0
\$\begingroup\$

Implicit, 10 2 bytes

©"

© reads all input to the stack as ASCII characters, " turns the entire stack into a string.

Try it online!

A proper version

~.(-1@~.)&

Try it online! Explanation:

~+1(-1@;~+1)&
~            read character
 +1          increment
   (....     do
    -1        decrement
      @       print
       ~      read character
        +1    increment
          )  while top of stack truthy
           & exit (no implicit output)

All that incrementing and decrementing is to get the loop to exit on EOF (0).

\$\endgroup\$
0
\$\begingroup\$

Bitwise Cyclic Tag, 1 bit, 0.125 bytes

0

This will delete bits from the data tape (taking the starting data configuration as input) in order until there are none remaining to delete, at which point the program exits gracefully.

I'm on a phone now, but when I get the chance, I'll write an interpreter and post a TIO link.

\$\endgroup\$
0
\$\begingroup\$

Procedural Footnote Language, 33 bytes

[1]
[PFL1.0]
[1] [INPUT]
[PFLEND]

This program simply defines the body of the document as a reference to footnote [1], then defines the footnote as the value of the input from STDIN. The evaluated body of the document is printed as a result.

\$\endgroup\$
0
\$\begingroup\$

Reality, 0 bytes



This assumes that input is given (if it is not it will output something else)

\$\endgroup\$
0
\$\begingroup\$

Z80Golf, 7 bytes

00000000: cd03 8030 0176 d5                        ...0.v.

Try it online!

Disassembly

start:
  call $8003
  jr nc, skip
  halt
skip:
  push de
  • call $8003: Calls getchar. It sets carry flag on EOF, otherwise writes a byte to register a.
  • jr nc, skip: If carry flag is not set, jump to skip:. Otherwise the program hits halt and terminates.
  • push de: Pushes two zero bytes to the stack. The program runs through the NOPs in memory until it hits putchar at address $8000. Then the value in the register a is printed, and the program returns to the popped address, which is zero (start of the program).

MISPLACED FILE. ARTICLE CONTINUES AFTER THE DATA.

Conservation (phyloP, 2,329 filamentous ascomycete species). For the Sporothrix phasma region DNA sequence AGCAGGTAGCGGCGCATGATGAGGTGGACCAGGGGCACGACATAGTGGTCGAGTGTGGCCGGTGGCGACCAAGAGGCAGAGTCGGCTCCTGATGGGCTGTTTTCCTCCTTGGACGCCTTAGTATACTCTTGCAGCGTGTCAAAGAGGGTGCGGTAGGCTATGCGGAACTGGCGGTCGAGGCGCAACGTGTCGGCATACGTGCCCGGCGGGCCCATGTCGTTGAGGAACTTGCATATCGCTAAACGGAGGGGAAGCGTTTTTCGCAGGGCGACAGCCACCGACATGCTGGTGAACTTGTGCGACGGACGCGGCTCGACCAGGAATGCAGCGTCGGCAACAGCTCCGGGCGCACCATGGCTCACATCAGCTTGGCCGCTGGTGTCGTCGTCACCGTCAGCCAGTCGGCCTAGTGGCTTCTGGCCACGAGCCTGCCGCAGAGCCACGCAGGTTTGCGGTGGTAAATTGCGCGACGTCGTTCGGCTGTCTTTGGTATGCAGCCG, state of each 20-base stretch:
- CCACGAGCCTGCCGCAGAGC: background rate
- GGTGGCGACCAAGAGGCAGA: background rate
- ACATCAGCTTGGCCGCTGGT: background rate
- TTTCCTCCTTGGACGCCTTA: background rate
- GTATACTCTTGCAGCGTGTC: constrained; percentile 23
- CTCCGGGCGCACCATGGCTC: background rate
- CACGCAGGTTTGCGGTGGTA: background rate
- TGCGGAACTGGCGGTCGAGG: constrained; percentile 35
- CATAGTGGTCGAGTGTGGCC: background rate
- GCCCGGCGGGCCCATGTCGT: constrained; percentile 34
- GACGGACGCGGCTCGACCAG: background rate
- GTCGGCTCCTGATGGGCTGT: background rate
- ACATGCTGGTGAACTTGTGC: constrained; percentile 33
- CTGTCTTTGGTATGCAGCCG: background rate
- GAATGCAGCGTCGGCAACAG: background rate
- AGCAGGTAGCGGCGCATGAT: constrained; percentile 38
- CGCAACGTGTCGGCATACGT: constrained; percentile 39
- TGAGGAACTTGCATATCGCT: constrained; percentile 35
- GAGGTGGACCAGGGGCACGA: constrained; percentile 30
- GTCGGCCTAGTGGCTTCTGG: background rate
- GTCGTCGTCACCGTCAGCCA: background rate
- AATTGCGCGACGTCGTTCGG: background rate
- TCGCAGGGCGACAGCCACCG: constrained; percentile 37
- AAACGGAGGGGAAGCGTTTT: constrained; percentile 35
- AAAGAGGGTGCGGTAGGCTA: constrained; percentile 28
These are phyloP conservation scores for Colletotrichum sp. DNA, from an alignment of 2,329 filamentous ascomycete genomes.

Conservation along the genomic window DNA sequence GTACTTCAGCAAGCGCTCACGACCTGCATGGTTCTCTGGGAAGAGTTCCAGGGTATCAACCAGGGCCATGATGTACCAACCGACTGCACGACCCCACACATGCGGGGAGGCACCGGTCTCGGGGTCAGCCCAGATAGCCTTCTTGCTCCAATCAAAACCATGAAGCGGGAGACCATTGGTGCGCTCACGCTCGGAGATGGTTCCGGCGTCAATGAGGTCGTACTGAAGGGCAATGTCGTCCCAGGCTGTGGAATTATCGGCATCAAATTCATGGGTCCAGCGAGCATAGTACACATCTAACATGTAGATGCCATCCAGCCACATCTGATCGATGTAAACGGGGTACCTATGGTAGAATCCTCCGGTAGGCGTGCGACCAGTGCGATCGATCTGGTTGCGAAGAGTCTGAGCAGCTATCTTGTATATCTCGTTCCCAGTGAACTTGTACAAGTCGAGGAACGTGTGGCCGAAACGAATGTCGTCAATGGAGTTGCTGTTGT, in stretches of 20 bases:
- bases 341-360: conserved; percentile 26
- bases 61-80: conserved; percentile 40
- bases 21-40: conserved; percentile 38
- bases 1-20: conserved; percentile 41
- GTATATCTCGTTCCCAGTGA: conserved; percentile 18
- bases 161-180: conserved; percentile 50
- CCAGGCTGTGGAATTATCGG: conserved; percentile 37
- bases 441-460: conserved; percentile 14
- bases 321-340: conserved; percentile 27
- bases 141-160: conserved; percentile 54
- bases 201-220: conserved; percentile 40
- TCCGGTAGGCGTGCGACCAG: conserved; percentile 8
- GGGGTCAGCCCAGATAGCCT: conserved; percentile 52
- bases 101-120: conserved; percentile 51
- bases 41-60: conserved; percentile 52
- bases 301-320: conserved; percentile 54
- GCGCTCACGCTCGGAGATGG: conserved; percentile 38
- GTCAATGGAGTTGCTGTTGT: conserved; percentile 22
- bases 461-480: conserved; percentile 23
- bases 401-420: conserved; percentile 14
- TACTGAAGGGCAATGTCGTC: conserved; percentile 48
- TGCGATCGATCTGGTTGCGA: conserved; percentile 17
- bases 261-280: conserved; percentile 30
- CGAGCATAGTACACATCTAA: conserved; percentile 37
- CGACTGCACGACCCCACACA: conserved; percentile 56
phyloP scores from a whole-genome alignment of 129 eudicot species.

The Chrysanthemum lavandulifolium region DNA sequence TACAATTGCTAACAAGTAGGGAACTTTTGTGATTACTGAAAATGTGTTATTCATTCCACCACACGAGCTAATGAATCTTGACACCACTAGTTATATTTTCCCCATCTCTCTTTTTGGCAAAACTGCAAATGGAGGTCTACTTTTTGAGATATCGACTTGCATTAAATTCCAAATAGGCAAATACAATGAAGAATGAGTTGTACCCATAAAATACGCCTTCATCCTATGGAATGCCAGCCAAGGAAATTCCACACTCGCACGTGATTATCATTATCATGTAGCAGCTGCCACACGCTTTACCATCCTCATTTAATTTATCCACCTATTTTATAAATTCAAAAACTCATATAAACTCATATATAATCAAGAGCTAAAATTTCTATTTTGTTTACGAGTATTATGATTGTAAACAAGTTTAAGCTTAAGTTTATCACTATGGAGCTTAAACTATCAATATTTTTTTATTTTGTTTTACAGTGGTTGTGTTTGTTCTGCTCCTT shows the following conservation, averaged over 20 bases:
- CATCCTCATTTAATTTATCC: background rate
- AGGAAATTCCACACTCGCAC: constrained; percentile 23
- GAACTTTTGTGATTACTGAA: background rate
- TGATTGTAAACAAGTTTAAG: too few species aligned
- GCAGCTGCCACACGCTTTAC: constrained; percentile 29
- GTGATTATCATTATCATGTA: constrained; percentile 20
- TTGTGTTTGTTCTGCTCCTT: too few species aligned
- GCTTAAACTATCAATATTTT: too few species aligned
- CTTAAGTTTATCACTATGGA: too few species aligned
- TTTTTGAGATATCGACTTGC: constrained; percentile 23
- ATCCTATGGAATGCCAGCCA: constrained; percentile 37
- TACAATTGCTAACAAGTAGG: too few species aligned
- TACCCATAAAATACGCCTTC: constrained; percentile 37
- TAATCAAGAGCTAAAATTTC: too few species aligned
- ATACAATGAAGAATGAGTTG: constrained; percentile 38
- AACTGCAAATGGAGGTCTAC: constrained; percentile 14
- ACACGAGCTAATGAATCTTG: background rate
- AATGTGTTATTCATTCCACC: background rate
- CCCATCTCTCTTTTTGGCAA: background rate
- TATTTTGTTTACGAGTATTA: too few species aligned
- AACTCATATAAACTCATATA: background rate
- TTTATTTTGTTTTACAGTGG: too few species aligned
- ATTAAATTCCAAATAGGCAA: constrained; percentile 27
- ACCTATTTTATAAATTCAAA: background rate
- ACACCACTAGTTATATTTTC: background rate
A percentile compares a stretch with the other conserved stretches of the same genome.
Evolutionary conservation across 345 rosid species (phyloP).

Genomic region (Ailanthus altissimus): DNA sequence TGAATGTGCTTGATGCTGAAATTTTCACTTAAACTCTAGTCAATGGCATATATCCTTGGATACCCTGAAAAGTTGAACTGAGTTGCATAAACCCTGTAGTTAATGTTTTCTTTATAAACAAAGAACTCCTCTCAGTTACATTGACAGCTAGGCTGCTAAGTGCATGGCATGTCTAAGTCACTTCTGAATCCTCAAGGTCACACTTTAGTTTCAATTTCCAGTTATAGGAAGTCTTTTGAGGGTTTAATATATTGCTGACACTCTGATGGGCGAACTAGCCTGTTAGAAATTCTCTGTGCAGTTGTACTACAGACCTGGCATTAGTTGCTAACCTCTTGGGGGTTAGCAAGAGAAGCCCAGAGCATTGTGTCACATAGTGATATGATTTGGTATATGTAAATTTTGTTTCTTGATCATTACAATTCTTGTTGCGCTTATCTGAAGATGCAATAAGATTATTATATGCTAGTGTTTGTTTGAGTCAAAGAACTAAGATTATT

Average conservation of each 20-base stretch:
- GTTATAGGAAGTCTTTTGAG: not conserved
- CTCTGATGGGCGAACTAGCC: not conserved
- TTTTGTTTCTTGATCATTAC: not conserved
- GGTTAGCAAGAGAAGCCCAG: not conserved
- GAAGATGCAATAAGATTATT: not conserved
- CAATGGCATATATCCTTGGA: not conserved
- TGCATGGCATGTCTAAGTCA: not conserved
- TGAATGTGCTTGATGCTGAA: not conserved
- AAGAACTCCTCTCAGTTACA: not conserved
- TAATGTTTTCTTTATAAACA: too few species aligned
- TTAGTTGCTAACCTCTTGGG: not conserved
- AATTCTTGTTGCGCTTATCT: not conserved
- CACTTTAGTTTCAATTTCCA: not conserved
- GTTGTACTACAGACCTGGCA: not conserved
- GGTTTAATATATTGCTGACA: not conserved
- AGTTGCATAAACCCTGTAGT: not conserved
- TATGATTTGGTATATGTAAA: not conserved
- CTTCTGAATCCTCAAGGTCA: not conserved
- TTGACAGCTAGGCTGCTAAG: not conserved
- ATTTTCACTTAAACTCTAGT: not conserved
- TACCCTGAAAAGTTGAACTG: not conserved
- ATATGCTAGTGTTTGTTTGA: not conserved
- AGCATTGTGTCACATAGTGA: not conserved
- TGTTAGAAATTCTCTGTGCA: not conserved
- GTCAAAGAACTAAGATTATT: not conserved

This happens to be a slightly modified version of the one on the Esolangs page, where the position of push de is different. Using bc or hl instead of de equally works.

\$\endgroup\$
0
\$\begingroup\$

x86 assembly (16-bit, DOS)

Machine code:

b4 01 cd 21 eb fa

Source:

     mov $1, ah
.L1: int $0x21
     jmp .L1

Runs forever copying stdin to stdout, until you kill it.

\$\endgroup\$
3
  • \$\begingroup\$ Your program has to exit on EOF. \$\endgroup\$ – Dennis Aug 11 '18 at 1:37
  • \$\begingroup\$ I don't think that's meaningful here. \$\endgroup\$ – ObsequiousNewt Aug 11 '18 at 1:38
  • \$\begingroup\$ What do you mean? \$\endgroup\$ – Dennis Aug 11 '18 at 1:39
0
\$\begingroup\$

SNUSP (Modular), 11 bytes

/$\
. ,
\?/

Try it online!

Please note that the TIO doesn't work with input correctly, but the program is correct. In SNUSP, the instruction pointer starts at the $ moving right, and bounces off of slashes. When the IP goes over a ,, it reads a character from STDIN to the current memory cell. The ? tests whether or not the current value is 0. If it is, then then IP jumps over the next instruction (the \) and goes off the end of the program, terminating. Otherwise, the IP goes onto the \, reflects, and hits the ., printing the current value as a character to STDOUT. When the IP goes over the $ again, it doesn't do anything.

\$\endgroup\$
0
\$\begingroup\$

Flobnar, 6 bytes

~,_@
e

Try it online!

Suggested by Esolanging Fruit, this solution is much shorter, but ends in an error. Thanks!

Below is my old solution, which terminates correctly, but doesn't handle EOF correctly.

Flobnar, 15 bytes

|\<@:
:~
,0
_ ^

Try it online!

Explanation:

We start at the @, going left. The \ evaluates below it, and stores it in the call stack. This is either the next byte of input from ~, or 0 if it is EOF. Next, it passes through the | to check if the top value of the call stack (:) is non-zero. If it is not, the pointer goes down from the | and returns the top value of the call stack. Otherwise, it goes up and wraps around to the _. This is also a conditional, which first evaluates printing (,) the top of the call stack. Printing always returns 0, so it goes right to the ^ which starts the loop all over again.

\$\endgroup\$
2
  • \$\begingroup\$ 6-byte version that exits with an error \$\endgroup\$ – Esolanging Fruit Aug 12 '18 at 7:40
  • \$\begingroup\$ Also, I think this treats null bytes identically to EOF, which violates the rule that "If it is at all possible in your language to distinguish null bytes in the standard input stream from the EOF, your program must support null bytes like any other bytes (that is, they have to be written to the standard output stream as well)". \$\endgroup\$ – Esolanging Fruit Aug 12 '18 at 7:43